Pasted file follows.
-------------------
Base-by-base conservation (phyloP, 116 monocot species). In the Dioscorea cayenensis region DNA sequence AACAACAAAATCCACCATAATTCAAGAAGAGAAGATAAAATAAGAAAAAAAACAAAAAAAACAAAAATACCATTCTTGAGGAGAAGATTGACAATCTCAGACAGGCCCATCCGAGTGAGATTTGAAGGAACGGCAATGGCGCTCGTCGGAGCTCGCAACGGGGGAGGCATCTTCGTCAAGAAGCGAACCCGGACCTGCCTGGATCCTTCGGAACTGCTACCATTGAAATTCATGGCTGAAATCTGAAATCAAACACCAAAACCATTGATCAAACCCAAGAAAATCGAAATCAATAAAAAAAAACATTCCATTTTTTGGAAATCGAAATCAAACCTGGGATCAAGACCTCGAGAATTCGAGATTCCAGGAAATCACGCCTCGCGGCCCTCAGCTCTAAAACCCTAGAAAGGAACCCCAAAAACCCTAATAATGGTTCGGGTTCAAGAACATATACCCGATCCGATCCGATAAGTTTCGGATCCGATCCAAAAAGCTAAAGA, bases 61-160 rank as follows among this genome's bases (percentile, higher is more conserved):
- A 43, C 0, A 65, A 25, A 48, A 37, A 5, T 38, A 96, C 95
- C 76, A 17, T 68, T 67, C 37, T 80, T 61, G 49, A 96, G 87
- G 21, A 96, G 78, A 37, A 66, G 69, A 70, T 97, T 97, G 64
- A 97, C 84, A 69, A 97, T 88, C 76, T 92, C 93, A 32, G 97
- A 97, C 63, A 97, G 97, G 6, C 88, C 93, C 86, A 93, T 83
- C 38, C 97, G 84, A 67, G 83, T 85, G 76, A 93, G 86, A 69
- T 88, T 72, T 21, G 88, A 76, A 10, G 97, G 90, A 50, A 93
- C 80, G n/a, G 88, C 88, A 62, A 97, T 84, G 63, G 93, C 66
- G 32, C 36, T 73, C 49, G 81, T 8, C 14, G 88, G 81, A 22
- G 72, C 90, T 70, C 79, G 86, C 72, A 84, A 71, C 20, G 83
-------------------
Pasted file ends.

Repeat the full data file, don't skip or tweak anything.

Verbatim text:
Base-by-base conservation (phyloP, 116 monocot species). In the Dioscorea cayenensis region DNA sequence AACAACAAAATCCACCATAATTCAAGAAGAGAAGATAAAATAAGAAAAAAAACAAAAAAAACAAAAATACCATTCTTGAGGAGAAGATTGACAATCTCAGACAGGCCCATCCGAGTGAGATTTGAAGGAACGGCAATGGCGCTCGTCGGAGCTCGCAACGGGGGAGGCATCTTCGTCAAGAAGCGAACCCGGACCTGCCTGGATCCTTCGGAACTGCTACCATTGAAATTCATGGCTGAAATCTGAAATCAAACACCAAAACCATTGATCAAACCCAAGAAAATCGAAATCAATAAAAAAAAACATTCCATTTTTTGGAAATCGAAATCAAACCTGGGATCAAGACCTCGAGAATTCGAGATTCCAGGAAATCACGCCTCGCGGCCCTCAGCTCTAAAACCCTAGAAAGGAACCCCAAAAACCCTAATAATGGTTCGGGTTCAAGAACATATACCCGATCCGATCCGATAAGTTTCGGATCCGATCCAAAAAGCTAAAGA, bases 61-160 rank as follows among this genome's bases (percentile, higher is more conserved):
- A 43, C 0, A 65, A 25, A 48, A 37, A 5, T 38, A 96, C 95
- C 76, A 17, T 68, T 67, C 37, T 80, T 61, G 49, A 96, G 87
- G 21, A 96, G 78, A 37, A 66, G 69, A 70, T 97, T 97, G 64
- A 97, C 84, A 69, A 97, T 88, C 76, T 92, C 93, A 32, G 97
- A 97, C 63, A 97, G 97, G 6, C 88, C 93, C 86, A 93, T 83
- C 38, C 97, G 84, A 67, G 83, T 85, G 76, A 93, G 86, A 69
- T 88, T 72, T 21, G 88, A 76, A 10, G 97, G 90, A 50, A 93
- C 80, G n/a, G 88, C 88, A 62, A 97, T 84, G 63, G 93, C 66
- G 32, C 36, T 73, C 49, G 81, T 8, C 14, G 88, G 81, A 22
- G 72, C 90, T 70, C 79, G 86, C 72, A 84, A 71, C 20, G 83